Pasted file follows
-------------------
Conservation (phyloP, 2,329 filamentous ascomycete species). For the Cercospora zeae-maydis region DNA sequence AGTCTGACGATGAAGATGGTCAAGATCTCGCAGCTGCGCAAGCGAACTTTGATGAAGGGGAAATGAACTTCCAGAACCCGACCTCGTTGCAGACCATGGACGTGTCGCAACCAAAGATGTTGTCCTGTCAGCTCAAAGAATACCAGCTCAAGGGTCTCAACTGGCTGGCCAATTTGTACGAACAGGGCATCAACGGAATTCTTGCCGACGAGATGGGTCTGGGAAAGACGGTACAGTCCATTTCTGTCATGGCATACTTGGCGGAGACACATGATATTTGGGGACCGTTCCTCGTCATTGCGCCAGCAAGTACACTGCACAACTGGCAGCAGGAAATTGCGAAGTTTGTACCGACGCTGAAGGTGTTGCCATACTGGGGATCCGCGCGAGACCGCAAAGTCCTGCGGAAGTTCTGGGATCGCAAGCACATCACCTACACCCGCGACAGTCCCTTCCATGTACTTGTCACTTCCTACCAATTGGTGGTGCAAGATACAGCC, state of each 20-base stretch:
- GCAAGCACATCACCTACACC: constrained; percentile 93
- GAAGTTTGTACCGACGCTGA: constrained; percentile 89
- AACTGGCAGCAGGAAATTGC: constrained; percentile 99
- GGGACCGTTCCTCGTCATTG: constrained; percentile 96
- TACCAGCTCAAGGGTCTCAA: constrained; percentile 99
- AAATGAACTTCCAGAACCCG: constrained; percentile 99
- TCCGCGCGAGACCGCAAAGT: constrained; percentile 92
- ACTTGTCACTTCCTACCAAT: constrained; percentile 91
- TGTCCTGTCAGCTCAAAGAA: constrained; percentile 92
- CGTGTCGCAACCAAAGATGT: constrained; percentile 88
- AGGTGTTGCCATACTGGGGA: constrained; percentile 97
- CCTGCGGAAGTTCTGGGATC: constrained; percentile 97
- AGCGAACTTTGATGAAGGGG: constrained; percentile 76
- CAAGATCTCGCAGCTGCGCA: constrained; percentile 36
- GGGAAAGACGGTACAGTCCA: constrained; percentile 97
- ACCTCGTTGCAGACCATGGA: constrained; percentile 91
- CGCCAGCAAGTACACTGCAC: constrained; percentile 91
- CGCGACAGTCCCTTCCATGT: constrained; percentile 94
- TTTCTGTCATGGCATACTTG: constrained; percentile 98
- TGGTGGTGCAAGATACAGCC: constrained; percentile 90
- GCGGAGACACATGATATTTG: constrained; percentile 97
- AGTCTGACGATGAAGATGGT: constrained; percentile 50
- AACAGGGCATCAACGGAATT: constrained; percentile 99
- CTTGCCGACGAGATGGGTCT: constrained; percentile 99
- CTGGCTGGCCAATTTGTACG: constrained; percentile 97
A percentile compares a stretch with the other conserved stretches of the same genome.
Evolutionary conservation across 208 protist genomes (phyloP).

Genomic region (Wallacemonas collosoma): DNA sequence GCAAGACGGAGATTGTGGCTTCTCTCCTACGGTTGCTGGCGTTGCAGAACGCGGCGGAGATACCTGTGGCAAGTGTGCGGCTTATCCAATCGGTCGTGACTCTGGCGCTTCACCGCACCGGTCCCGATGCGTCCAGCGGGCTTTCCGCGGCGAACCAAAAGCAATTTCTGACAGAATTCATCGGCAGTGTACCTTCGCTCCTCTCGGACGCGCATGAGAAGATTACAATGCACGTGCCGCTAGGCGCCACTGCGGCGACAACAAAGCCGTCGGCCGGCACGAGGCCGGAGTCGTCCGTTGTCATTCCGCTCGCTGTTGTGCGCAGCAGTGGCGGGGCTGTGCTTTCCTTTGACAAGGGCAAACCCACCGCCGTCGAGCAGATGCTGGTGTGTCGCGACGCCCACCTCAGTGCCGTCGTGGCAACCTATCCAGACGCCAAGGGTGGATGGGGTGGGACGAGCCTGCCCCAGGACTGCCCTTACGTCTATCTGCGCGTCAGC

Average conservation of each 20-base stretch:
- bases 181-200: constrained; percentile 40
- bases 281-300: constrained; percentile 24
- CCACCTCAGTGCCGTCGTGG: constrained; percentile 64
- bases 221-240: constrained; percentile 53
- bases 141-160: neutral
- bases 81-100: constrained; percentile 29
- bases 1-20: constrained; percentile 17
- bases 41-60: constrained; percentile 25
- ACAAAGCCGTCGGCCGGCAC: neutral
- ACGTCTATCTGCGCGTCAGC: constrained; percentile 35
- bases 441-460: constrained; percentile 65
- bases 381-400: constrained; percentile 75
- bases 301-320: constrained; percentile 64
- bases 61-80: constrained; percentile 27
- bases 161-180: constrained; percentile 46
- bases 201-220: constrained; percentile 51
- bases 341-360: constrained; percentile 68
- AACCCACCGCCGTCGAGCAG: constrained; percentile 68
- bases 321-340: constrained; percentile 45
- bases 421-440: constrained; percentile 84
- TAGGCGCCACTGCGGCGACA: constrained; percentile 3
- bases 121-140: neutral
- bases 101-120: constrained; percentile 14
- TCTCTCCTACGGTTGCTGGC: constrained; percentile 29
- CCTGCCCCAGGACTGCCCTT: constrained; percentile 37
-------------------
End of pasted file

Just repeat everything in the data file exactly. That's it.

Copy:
Conservation (phyloP, 2,329 filamentous ascomycete species). For the Cercospora zeae-maydis region DNA sequence AGTCTGACGATGAAGATGGTCAAGATCTCGCAGCTGCGCAAGCGAACTTTGATGAAGGGGAAATGAACTTCCAGAACCCGACCTCGTTGCAGACCATGGACGTGTCGCAACCAAAGATGTTGTCCTGTCAGCTCAAAGAATACCAGCTCAAGGGTCTCAACTGGCTGGCCAATTTGTACGAACAGGGCATCAACGGAATTCTTGCCGACGAGATGGGTCTGGGAAAGACGGTACAGTCCATTTCTGTCATGGCATACTTGGCGGAGACACATGATATTTGGGGACCGTTCCTCGTCATTGCGCCAGCAAGTACACTGCACAACTGGCAGCAGGAAATTGCGAAGTTTGTACCGACGCTGAAGGTGTTGCCATACTGGGGATCCGCGCGAGACCGCAAAGTCCTGCGGAAGTTCTGGGATCGCAAGCACATCACCTACACCCGCGACAGTCCCTTCCATGTACTTGTCACTTCCTACCAATTGGTGGTGCAAGATACAGCC, state of each 20-base stretch:
- GCAAGCACATCACCTACACC: constrained; percentile 93
- GAAGTTTGTACCGACGCTGA: constrained; percentile 89
- AACTGGCAGCAGGAAATTGC: constrained; percentile 99
- GGGACCGTTCCTCGTCATTG: constrained; percentile 96
- TACCAGCTCAAGGGTCTCAA: constrained; percentile 99
- AAATGAACTTCCAGAACCCG: constrained; percentile 99
- TCCGCGCGAGACCGCAAAGT: constrained; percentile 92
- ACTTGTCACTTCCTACCAAT: constrained; percentile 91
- TGTCCTGTCAGCTCAAAGAA: constrained; percentile 92
- CGTGTCGCAACCAAAGATGT: constrained; percentile 88
- AGGTGTTGCCATACTGGGGA: constrained; percentile 97
- CCTGCGGAAGTTCTGGGATC: constrained; percentile 97
- AGCGAACTTTGATGAAGGGG: constrained; percentile 76
- CAAGATCTCGCAGCTGCGCA: constrained; percentile 36
- GGGAAAGACGGTACAGTCCA: constrained; percentile 97
- ACCTCGTTGCAGACCATGGA: constrained; percentile 91
- CGCCAGCAAGTACACTGCAC: constrained; percentile 91
- CGCGACAGTCCCTTCCATGT: constrained; percentile 94
- TTTCTGTCATGGCATACTTG: constrained; percentile 98
- TGGTGGTGCAAGATACAGCC: constrained; percentile 90
- GCGGAGACACATGATATTTG: constrained; percentile 97
- AGTCTGACGATGAAGATGGT: constrained; percentile 50
- AACAGGGCATCAACGGAATT: constrained; percentile 99
- CTTGCCGACGAGATGGGTCT: constrained; percentile 99
- CTGGCTGGCCAATTTGTACG: constrained; percentile 97
A percentile compares a stretch with the other conserved stretches of the same genome.
Evolutionary conservation across 208 protist genomes (phyloP).

Genomic region (Wallacemonas collosoma): DNA sequence GCAAGACGGAGATTGTGGCTTCTCTCCTACGGTTGCTGGCGTTGCAGAACGCGGCGGAGATACCTGTGGCAAGTGTGCGGCTTATCCAATCGGTCGTGACTCTGGCGCTTCACCGCACCGGTCCCGATGCGTCCAGCGGGCTTTCCGCGGCGAACCAAAAGCAATTTCTGACAGAATTCATCGGCAGTGTACCTTCGCTCCTCTCGGACGCGCATGAGAAGATTACAATGCACGTGCCGCTAGGCGCCACTGCGGCGACAACAAAGCCGTCGGCCGGCACGAGGCCGGAGTCGTCCGTTGTCATTCCGCTCGCTGTTGTGCGCAGCAGTGGCGGGGCTGTGCTTTCCTTTGACAAGGGCAAACCCACCGCCGTCGAGCAGATGCTGGTGTGTCGCGACGCCCACCTCAGTGCCGTCGTGGCAACCTATCCAGACGCCAAGGGTGGATGGGGTGGGACGAGCCTGCCCCAGGACTGCCCTTACGTCTATCTGCGCGTCAGC

Average conservation of each 20-base stretch:
- bases 181-200: constrained; percentile 40
- bases 281-300: constrained; percentile 24
- CCACCTCAGTGCCGTCGTGG: constrained; percentile 64
- bases 221-240: constrained; percentile 53
- bases 141-160: neutral
- bases 81-100: constrained; percentile 29
- bases 1-20: constrained; percentile 17
- bases 41-60: constrained; percentile 25
- ACAAAGCCGTCGGCCGGCAC: neutral
- ACGTCTATCTGCGCGTCAGC: constrained; percentile 35
- bases 441-460: constrained; percentile 65
- bases 381-400: constrained; percentile 75
- bases 301-320: constrained; percentile 64
- bases 61-80: constrained; percentile 27
- bases 161-180: constrained; percentile 46
- bases 201-220: constrained; percentile 51
- bases 341-360: constrained; percentile 68
- AACCCACCGCCGTCGAGCAG: constrained; percentile 68
- bases 321-340: constrained; percentile 45
- bases 421-440: constrained; percentile 84
- TAGGCGCCACTGCGGCGACA: constrained; percentile 3
- bases 121-140: neutral
- bases 101-120: constrained; percentile 14
- TCTCTCCTACGGTTGCTGGC: constrained; percentile 29
- CCTGCCCCAGGACTGCCCTT: constrained; percentile 37